Values of the decrease coefficient of the solar radiation energy [S.sub.2], calculated according to expression (22), when the plant leaf oscillation amplitude [[beta].sub.A] = 10[degrees] and [[beta].sub.A] = 30[degrees], are given in Fig. 5 (a and b). When the plant oscillation amplitude reaches 30[degrees], values of the decrease coefficient of solar radiation energy [S.sub.2] are up to 8.75 times higher than in the case of the leaf oscillation amplitude of 10[degrees]. This shows that when the leaf oscillation amplitude increases three times, a decrease in the amount of solar radiation energy that reaches the plant surface exceeds the increase of the amplitude, i.e. the decrease of radiant energy amount is not directly proportional to the increase of the plant leaf oscillation amplitude. Pulsations of the Sun's radiation energy decrease occur in certain intervals of time depending on the plant leaf oscillation frequency (Fig. 5).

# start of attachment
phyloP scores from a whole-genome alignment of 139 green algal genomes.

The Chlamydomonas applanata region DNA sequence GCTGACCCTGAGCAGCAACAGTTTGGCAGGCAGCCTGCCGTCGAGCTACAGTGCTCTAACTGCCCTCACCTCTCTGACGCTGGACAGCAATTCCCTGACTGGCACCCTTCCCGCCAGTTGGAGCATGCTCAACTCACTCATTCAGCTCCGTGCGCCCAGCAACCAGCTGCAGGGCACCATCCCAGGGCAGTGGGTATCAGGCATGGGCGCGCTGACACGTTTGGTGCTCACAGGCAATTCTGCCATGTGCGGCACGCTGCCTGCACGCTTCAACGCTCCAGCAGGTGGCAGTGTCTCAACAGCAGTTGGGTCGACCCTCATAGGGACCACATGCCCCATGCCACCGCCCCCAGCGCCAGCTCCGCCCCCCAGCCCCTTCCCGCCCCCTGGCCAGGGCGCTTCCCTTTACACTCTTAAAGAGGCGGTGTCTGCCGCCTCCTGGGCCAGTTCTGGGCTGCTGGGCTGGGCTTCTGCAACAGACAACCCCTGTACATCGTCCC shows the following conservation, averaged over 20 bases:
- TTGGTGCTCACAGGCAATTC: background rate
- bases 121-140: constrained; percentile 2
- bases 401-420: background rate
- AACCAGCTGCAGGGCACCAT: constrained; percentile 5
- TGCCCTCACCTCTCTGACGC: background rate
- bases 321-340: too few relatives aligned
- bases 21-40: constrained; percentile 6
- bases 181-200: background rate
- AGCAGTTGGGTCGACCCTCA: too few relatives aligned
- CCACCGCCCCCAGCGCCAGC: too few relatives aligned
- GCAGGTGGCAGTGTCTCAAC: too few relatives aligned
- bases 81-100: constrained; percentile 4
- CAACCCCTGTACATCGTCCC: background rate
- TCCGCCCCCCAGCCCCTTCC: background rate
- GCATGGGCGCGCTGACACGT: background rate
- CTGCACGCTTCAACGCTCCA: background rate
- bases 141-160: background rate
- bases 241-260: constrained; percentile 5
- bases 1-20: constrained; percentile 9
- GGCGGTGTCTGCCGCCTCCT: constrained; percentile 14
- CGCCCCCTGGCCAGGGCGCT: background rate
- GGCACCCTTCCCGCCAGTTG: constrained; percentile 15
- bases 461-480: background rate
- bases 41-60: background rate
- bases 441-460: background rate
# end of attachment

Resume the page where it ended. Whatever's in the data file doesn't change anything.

The calculation results of the coefficient [S.sub.2] at different frequencies of the plant leaf show that the total decrease of the radiation energy amount within a certain time interval does not depend on the leaf oscillation frequency. Energy decrease is reflected by the area limited by the coefficient [S.sub.2] function graph, expressing the amount of radiation energy. As Fig. 5 shows, the total radiation energy amount obtained during pulsations of the Sun's radiation energy in 1 s is the same regardless of the oscillation frequency and therefore does not depend on the oscillation frequency in the same interval of time. The oscillation frequency predetermines the size of energy decrease, i.e. the value of coefficient [S.sub.2] in a certain moment of time.